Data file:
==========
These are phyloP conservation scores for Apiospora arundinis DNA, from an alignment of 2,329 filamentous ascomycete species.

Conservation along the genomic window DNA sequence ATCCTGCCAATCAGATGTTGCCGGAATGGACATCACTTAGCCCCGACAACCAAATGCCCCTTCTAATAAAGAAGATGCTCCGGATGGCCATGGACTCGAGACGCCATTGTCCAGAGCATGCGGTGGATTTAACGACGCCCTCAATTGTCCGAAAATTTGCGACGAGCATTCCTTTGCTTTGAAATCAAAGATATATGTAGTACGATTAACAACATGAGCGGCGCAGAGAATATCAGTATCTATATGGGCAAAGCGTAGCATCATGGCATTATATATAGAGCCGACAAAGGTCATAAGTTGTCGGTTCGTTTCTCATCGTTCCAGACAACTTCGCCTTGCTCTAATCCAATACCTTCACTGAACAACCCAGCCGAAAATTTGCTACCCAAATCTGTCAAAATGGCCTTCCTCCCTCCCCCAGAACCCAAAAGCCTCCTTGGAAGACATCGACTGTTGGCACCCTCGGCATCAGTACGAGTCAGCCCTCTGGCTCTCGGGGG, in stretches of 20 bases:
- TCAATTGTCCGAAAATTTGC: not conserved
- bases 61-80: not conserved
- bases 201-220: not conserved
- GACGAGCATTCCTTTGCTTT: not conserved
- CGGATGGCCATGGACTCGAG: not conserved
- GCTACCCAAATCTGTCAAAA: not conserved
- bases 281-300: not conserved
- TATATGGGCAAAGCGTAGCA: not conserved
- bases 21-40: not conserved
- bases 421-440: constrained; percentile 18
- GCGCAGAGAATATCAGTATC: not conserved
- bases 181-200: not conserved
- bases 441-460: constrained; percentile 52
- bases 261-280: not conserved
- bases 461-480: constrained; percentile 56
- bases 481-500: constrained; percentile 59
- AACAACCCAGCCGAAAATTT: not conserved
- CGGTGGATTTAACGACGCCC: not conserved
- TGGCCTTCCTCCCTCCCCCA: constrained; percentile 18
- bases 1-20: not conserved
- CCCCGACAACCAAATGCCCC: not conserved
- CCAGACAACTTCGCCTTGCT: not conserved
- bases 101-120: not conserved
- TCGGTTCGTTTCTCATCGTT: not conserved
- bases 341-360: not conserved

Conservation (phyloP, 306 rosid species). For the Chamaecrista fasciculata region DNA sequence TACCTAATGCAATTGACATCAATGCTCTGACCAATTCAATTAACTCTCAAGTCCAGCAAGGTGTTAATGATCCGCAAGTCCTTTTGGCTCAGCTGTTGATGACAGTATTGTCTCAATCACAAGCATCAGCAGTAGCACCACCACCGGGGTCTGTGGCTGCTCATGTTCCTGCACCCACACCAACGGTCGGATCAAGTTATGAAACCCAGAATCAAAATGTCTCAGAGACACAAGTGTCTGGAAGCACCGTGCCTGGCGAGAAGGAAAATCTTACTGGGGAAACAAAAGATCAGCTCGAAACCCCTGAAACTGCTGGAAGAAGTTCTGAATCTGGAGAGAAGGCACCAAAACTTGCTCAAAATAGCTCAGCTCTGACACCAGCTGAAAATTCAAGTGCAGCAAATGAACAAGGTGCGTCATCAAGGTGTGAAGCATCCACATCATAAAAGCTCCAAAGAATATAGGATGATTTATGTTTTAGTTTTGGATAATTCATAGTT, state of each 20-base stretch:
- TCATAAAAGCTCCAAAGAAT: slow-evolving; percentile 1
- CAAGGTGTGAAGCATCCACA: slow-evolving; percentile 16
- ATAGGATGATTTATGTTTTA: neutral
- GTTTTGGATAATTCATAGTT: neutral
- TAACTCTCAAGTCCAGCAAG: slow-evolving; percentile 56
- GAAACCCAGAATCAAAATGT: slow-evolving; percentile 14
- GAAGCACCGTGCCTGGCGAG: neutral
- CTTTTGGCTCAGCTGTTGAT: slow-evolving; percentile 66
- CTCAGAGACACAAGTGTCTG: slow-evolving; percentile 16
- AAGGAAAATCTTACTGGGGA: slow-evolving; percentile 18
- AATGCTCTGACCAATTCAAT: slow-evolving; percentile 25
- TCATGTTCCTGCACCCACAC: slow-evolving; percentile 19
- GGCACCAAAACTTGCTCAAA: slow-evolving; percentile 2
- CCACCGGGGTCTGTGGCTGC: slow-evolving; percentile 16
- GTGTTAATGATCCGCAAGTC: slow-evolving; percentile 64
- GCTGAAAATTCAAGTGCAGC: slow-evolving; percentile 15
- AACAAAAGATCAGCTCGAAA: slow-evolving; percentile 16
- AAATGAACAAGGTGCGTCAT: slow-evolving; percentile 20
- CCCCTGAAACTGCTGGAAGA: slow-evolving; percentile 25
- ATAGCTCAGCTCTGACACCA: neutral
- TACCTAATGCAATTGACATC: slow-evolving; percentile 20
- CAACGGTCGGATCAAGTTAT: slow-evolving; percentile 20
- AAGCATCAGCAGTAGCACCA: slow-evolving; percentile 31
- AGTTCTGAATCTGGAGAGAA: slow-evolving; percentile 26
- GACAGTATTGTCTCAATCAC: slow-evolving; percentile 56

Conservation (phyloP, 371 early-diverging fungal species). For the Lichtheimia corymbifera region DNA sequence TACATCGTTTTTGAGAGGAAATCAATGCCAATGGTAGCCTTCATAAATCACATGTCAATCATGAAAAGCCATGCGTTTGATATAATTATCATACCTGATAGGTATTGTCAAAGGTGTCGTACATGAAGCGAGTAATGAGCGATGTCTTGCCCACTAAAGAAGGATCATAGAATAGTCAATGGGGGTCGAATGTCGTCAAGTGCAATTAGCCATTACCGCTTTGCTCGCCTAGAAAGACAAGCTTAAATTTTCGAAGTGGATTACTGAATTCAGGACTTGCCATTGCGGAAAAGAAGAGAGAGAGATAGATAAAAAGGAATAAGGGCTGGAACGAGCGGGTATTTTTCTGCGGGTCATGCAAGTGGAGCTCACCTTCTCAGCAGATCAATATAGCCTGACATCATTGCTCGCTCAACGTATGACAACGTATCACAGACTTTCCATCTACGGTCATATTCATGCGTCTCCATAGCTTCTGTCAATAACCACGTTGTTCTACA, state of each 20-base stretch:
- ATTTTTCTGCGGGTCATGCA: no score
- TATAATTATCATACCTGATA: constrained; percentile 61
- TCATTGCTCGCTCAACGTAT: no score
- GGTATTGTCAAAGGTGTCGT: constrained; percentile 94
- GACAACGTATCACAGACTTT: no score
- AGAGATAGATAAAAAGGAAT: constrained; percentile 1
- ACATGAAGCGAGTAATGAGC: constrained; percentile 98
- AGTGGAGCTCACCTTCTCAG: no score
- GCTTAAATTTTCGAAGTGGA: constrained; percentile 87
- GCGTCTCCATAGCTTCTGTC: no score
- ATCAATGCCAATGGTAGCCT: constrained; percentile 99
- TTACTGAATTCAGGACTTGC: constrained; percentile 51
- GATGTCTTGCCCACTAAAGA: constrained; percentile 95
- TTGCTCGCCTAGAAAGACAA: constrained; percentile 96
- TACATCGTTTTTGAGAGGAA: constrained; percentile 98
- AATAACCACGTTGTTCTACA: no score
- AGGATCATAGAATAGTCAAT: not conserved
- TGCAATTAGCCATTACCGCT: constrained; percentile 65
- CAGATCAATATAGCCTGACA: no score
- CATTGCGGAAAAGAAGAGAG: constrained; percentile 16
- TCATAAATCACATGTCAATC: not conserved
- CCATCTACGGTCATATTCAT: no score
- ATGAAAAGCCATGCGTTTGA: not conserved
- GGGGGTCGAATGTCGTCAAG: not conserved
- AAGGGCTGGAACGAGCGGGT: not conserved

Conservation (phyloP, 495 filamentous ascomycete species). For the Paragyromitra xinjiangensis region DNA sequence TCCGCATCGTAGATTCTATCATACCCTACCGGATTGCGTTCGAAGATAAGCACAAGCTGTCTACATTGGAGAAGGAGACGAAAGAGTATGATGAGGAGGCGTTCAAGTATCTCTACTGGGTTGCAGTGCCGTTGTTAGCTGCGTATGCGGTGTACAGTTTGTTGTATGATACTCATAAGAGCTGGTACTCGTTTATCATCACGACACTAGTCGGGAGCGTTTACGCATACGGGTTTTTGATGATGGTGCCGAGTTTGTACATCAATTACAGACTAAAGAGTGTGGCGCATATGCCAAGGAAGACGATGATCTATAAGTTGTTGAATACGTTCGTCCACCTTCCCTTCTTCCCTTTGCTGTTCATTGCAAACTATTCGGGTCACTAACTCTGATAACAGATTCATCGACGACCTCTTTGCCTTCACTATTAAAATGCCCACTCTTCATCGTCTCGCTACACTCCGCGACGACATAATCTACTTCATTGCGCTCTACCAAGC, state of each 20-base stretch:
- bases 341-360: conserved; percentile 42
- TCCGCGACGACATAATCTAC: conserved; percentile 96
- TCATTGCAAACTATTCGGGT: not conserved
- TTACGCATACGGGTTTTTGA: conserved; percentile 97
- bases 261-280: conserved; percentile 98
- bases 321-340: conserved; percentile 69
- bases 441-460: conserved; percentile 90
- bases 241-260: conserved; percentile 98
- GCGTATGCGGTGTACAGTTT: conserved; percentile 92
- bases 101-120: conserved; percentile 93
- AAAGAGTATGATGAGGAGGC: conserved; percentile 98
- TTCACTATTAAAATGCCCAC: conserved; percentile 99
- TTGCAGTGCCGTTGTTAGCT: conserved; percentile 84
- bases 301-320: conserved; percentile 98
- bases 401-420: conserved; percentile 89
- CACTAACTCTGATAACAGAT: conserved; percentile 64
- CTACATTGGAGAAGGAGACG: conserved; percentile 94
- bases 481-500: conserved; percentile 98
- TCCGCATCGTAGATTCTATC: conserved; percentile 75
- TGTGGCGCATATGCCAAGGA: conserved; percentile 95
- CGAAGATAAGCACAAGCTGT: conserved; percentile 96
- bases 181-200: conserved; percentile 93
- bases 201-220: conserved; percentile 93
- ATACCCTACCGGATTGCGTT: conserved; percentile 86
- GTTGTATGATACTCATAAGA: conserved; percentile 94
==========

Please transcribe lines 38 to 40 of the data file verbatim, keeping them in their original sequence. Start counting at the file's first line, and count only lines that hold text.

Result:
- AAGGAAAATCTTACTGGGGA: slow-evolving; percentile 18
- AATGCTCTGACCAATTCAAT: slow-evolving; percentile 25
- TCATGTTCCTGCACCCACAC: slow-evolving; percentile 19